In the Carabao Cup Everton certainly enjoy being beside the sea: twice in two years in this competition they have departed the Lancashire coast with victory over Fleetwood Town.
This win was far harder than the 5-2 rout of 2020 when Carlo Ancelotti was in charge, as the 14th-ranked League One team went close to proving the banana skin in waiting they appeared.
But Everton’s class, as it should, prevailed and Frank Lampard can be grateful for a first win of the campaign following an insipid start in the Premier League that has yielded a solitary point from the nine available. “They made it tough for us,” said the manager. “I was pleased with the attitude – though we could’ve been more intense at times.”
Scott Brown, once of Celtic and Scotland, was taking charge of only a seventh game in management, his Town record at kick-off reading two wins, three draws and a defeat. He saw his men, configured in a 4-2-3-1, threaten when the Liverpudlian Ged Garner shot on Asmir Begovic’s goal was blocked before Carl Johnston unloaded and the Toffees keeper saved.
Lampard’s XI was strong as it featured Nathan Patterson, Alex Iwobi, Michael Keane and Seamus Coleman with the £60m-rated Chelsea target, Anthony Gordon, a replacement. He denied the latter decision was to protect the club asset. “No, he had a small heel injury and didn’t train yesterday but was fit to play if needed. The situation hasn’t changed. We are aware of Chelsea’s interest but Anthony is an Everton player,” the manager said.
Lampard was asked about a report claiming that the forward has told the club he wishes to join Chelsea. “I would never discuss a conversation like that. I have a good relationship with Anthony,” he said. “We don’t need Anthony to go to [add]more players – [but]we need help with the squad there [the final third].”
Tom Davies had been slated to start but a knock during the warm-up meant Demarai Gray was drafted in and he would prove the tie-winner. Before this, Everton were slick. Iwobi fed his left wing-back, Rúben Vinagre, whose cross, aimed at Rondón, should have fashioned the opener but the No 9 missed his header. Brown’s men could be as cute. A ploy had Ged Garner, playing behind namesake centre-forward, Joe, spinning off the front to link with Harvey Macadam or Cian Hayes in midfield.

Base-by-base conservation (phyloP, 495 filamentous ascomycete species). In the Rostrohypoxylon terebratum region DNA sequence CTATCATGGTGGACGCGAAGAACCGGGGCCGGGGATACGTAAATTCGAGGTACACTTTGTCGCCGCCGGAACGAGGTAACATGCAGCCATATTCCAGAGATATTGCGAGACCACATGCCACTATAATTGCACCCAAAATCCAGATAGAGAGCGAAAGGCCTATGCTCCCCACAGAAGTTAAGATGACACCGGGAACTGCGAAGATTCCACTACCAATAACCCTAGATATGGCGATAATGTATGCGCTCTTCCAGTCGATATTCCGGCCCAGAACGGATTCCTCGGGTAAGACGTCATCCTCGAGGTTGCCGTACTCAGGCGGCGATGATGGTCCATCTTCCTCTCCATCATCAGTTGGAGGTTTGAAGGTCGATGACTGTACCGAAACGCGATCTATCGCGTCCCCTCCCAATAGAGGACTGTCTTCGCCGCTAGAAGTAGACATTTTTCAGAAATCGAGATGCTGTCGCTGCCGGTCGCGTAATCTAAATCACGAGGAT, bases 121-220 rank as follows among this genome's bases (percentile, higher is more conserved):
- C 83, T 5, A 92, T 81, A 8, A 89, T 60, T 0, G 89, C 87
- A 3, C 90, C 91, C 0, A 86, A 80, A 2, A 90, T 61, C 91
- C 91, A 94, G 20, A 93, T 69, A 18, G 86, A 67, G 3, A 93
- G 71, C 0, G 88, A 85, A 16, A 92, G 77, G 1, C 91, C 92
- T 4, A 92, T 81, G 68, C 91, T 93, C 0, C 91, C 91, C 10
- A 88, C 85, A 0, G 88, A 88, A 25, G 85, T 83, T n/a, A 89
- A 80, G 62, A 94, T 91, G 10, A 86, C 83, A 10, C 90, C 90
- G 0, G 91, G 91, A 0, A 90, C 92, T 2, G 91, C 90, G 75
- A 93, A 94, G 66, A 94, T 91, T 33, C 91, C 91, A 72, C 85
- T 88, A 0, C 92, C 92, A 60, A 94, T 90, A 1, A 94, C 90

Rondón, again, should have scored when Dwight McNeil floated in from the right and poked a ball to him but his effort was wide. Brendan Wiredu now committed a far bigger howler by passing straight to McNeil. As Brown wheeled away in horror on the touchline the No 7 found Iwobi who fed Gray and as Stolarczyk charged out the late replacement made no mistake.
Fleetwood had a streetwisdom that could be traced back to the combative midfielder of Brown’s playing days. The Scottish slang for this is “gallus” and there was plenty when Town flooded Everton’s area, Drew Baker went down in a melee, and the Highbury Stadium faithful howled unsuccessfully for a penalty.
Tom Reeves, the referee, was not impressed but the Cod Army, defiant, continued in sledgehammer mode, trying to crash through the blue wall. Joe Garner might have done so when hitting a pile-driver but Vinagre, flinging himself at the ball, stymied him. At the other end Patterson twice let fly and twice found his radar awry. Next, Amadou Onana was upended, causing a derisory Brown howl at what he rated as ham-acting, and Town kept pressing. It caused Everton to dig deep and reach for quality to push the opponent back, Iwobi spraying one curving ball wide to Coleman that oozed class.
If not quite enough to prevail so, too, did Town’s approach. Brown and his charges sent their fans home proud.
Source: The Guardian